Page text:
(b) Petition for hearing. Any person seeking a hearing pursuant to this section must first file a petition with the city council within 20 days of the date of seizure, which shall contain the following information: name, address and phone number, and a reference to the date, time, the type of property, and the basis upon which the person seeks return of the property seized. Within 20 days of receiving the petition, the city council shall hold a hearing during either a regularly scheduled council meeting or special meeting held for such purpose.
(c) Conduct of hearing. The city attorney shall present the case before the city council. All parties shall have an opportunity to present evidence involving the property that was seized. Formal rules of evidence shall not apply, but fundamental due process shall be observed during the proceedings. After considering all evidence, the city council shall have the power to return the property, deny the request or enter such other order as it deems appropriate.
(d) Any person appearing before the council pursuant to this section may appeal a final order of the council to the Fifth Judicial Circuit Court. Such an appeal shall not be a hearing de novo, but shall be limited to appellate review of the record created before the council. An appeal shall be filed within 30 days of the date of the written order appealed from.
Sec. 38-154. Sale and use of toy and novelty items.
The sale and use of items listed in section 38-151(c)(1) through (3) are permitted at all times, except as otherwise prohibited in this article.
Sec. 38-155. Sale, possession or use of fireworks; permit for public display of fireworks.
(a) It shall be unlawful for any person to possess, display, offer for sale, expose for sale, sell at retail, or use or explode any fireworks; provided, however, that a permit may be obtained from the chief of police for a supervised public display of fireworks to be handled by a competent operator, who shall be approved by the chief of police and the chief of the fire department. Any such display for which a permit is granted shall be of such a character and so located, discharged or fired as in the opinion of the chief of the fire department, after proper inspection, shall not be hazardous to property or endanger any person.
(b) Application for a permit shall be made in writing to the chief of police at least 15 days in advance of the date of the display. The application shall be made upon forms to be developed by the chief of police and approved by the city council. If a permit is granted, sale, possession, use and distribution of fireworks for the display so permitted shall be lawful for that purpose only. No permit granted under this section shall be transferable.
Sec. 38-156. Purchase or sale of sparklers by persons under 18 years of age.
It shall be unlawful for any person under the age of 18 to purchase or engage in the business of soliciting or peddling any sparklers.
Sec. 38-157. Possession on public property on July 4.
It shall be unlawful for any person to use or possess, without a permit obtained pursuant to section 38-155, on July 4 any sparklers, fireworks or smoke devices in or on any city- or government-owned park, sidewalk, street, property or building. Any police officer, fire officer, deputy sheriff or other duly appointed law enforcement officer is authorized to seize, take, remove or cause to be removed all such devices found in the possession of any person within the prohibited areas.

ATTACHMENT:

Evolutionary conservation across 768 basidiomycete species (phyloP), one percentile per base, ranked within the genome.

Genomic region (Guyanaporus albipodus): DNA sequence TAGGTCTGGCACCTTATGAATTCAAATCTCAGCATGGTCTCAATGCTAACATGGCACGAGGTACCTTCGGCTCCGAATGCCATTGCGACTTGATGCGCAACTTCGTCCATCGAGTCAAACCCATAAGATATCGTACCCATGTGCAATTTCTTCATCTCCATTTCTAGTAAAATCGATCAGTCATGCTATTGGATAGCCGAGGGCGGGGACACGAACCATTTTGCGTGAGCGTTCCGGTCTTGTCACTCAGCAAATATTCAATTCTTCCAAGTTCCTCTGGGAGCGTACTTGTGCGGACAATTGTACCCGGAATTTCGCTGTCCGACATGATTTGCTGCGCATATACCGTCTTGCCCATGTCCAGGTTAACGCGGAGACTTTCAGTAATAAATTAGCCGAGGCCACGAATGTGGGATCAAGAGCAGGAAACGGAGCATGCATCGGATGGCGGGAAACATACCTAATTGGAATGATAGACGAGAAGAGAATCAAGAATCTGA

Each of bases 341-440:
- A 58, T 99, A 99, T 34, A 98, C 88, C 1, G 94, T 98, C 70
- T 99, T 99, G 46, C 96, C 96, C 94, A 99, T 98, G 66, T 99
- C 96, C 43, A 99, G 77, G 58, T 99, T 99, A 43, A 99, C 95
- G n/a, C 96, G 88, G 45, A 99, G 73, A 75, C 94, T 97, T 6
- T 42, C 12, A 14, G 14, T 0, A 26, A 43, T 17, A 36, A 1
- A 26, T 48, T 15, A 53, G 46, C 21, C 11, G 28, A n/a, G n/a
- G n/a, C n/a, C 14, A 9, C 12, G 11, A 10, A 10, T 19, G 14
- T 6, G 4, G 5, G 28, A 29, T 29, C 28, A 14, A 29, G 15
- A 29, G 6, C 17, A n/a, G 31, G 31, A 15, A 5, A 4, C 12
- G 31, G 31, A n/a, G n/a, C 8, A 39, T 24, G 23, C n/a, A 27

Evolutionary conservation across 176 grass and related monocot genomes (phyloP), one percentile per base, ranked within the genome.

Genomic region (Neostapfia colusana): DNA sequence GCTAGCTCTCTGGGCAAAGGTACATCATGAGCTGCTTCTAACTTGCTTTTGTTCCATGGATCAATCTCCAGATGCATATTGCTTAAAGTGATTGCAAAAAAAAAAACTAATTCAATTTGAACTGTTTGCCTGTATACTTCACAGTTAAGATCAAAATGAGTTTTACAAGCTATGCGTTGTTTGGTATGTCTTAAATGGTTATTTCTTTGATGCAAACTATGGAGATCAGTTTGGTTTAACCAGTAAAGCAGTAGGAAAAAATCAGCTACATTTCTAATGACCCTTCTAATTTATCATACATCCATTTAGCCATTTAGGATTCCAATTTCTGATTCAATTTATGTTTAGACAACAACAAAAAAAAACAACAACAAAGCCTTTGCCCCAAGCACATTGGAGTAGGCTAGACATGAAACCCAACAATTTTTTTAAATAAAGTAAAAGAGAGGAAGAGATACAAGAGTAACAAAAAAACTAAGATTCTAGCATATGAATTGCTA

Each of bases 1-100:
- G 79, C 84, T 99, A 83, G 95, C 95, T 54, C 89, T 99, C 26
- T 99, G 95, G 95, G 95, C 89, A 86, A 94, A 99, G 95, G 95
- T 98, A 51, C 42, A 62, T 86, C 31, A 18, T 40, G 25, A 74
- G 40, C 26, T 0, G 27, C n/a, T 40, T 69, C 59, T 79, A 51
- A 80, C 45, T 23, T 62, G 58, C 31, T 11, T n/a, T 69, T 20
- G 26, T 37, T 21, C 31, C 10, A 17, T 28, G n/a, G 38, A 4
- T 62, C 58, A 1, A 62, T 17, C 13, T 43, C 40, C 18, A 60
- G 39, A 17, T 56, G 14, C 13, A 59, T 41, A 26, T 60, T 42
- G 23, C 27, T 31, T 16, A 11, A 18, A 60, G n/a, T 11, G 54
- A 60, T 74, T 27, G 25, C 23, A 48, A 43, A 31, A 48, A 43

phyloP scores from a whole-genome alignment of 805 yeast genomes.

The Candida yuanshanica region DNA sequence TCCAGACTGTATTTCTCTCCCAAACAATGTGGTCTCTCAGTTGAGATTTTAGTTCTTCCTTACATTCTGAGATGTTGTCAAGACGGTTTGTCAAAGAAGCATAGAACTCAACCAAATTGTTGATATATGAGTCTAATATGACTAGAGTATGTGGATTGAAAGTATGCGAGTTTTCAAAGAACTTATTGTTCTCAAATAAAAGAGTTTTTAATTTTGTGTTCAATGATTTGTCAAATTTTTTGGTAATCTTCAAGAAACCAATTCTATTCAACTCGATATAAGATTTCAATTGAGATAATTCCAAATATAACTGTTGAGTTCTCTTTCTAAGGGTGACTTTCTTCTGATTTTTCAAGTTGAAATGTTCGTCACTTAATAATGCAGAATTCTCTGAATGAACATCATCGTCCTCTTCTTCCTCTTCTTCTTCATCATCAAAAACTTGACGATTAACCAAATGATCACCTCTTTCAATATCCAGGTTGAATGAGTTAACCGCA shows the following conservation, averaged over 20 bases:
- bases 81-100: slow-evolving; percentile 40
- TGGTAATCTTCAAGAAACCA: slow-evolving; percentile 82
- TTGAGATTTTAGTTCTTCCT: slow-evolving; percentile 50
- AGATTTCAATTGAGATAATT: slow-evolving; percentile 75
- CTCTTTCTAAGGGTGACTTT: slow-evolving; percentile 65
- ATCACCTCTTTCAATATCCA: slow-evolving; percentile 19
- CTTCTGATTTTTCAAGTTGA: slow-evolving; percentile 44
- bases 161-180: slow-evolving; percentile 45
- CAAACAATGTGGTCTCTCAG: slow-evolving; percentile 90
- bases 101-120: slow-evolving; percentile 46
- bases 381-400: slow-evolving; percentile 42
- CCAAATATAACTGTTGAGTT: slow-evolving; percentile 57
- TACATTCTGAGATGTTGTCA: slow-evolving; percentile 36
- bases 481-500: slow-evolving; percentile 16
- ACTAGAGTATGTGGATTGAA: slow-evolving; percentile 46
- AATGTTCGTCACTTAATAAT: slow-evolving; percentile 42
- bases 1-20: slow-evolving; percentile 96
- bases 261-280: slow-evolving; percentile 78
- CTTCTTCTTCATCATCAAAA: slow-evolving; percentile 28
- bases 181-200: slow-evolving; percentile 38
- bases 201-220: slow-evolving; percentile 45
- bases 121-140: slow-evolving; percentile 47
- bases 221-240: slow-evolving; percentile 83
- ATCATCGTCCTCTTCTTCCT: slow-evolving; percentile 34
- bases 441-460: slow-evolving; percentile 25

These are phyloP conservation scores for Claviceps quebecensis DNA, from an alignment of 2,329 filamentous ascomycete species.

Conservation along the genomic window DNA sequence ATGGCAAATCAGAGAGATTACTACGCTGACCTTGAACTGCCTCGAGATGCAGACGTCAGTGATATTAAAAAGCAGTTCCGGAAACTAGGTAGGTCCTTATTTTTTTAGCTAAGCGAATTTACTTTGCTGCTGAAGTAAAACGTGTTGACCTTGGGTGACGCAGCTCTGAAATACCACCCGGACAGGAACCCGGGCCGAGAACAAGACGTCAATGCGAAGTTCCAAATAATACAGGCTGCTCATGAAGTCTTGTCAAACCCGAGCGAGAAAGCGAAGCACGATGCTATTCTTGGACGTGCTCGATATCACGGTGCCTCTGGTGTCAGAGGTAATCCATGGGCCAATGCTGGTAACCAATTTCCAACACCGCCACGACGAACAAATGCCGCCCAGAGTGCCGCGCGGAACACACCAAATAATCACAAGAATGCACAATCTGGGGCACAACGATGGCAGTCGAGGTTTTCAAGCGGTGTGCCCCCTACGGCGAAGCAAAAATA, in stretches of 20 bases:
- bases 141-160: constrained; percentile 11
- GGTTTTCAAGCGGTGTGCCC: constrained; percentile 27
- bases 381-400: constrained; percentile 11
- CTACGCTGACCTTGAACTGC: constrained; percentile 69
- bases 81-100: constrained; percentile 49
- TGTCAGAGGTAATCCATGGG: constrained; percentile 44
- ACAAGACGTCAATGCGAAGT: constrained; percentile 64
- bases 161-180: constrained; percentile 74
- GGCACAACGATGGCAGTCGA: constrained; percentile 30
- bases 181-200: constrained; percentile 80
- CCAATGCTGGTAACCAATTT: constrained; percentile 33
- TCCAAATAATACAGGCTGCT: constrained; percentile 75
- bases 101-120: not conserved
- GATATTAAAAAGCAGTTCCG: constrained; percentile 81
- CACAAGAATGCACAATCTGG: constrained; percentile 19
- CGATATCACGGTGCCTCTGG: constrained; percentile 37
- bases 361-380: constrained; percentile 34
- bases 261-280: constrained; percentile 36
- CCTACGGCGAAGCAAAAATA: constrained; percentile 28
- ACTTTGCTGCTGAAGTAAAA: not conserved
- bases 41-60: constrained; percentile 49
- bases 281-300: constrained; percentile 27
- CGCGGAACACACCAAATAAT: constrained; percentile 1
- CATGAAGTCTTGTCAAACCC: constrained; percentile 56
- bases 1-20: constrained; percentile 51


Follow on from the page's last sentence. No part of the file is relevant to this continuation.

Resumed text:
Sec. 38-158. Possession at or near parade route.
It shall be unlawful for any person to use or possess any sparklers, fireworks, smoke devices, snake or glow worm, or trick noisemaker, as those terms are defined in this article, at any parade as defined in section 66-131, or within 200 feet of any parade route permitted pursuant to section 66-132. Any police officer, fire officer, deputy sheriff or other duly appointed law enforcement officer is authorized to seize, take, remove or cause to be removed all such devices found in the possession of any person within the prohibited areas.
At most Central Florida fireworks stands, consumers are asked to sign a waiver acknowledging they will only use the illegal fireworks for agricultural purposes. Signing the form doesn’t guarantee the consumer protection from the law — but it does absolve the vendor of any legal responsibility, state officials said.
“It’s not up to us to explain it. It’s up to the consumer to purchase them legally,” said one local fireworks vendor.
For vendors, it’s about business. But for consumers, unlawful fireworks can have hefty penalties.
According to the State Fire Marshall, If a person fills out the form and uses the fireworks for something other than agricultural purposes and are caught, it’s a first degree misdemeanor. It’s punishable by up to 1 year in jail or $1,000 in fines.
Officials said Even those fireworks that are deemed ‘safe’ are still very dangerous. Sparklers can burn at 1,200 degrees Fahrenheit.
Sparklers and fireworks sparked more than 150 reported fires in fiscal year 2012-2013 across the state and caused close to $200,000 in property damage.
The U.S. Consumer Product Safety Commission estimated fireworks were involved in an about 8,700 injuries in 2012. Children under 15 accounted for about 30 percent of the 2012 injuries.
Some municipalities throughout the state have vowed to renew enforcement efforts and arrest violators.
If you choose to “set off” fireworks; here are some safety tips:
- Keep a fire extinguisher or water hose on-hand for emergencies. It’s a good idea to drop used sparklers in a bucket of water.
- Use sparklers and other legal novelties on a flat, hard surface in an open area. Do not light them on grass.
- Keep children and pets at least 30 feet away from all ignited sparklers.
- Light only one item at a time and never attempt to re-light a “dud.”
- Don’t use any unwrapped items or items that may have been tampered with.
- Only purchase fireworks from licensed vendors.
- Never allow young children to play with or ignite fireworks. After the firework display, children should never pick up fireworks because they may still be active.
- Never have any portion of your body directly over a fireworks device when lighting the fuse.
Have a happy and safe Fourth of July!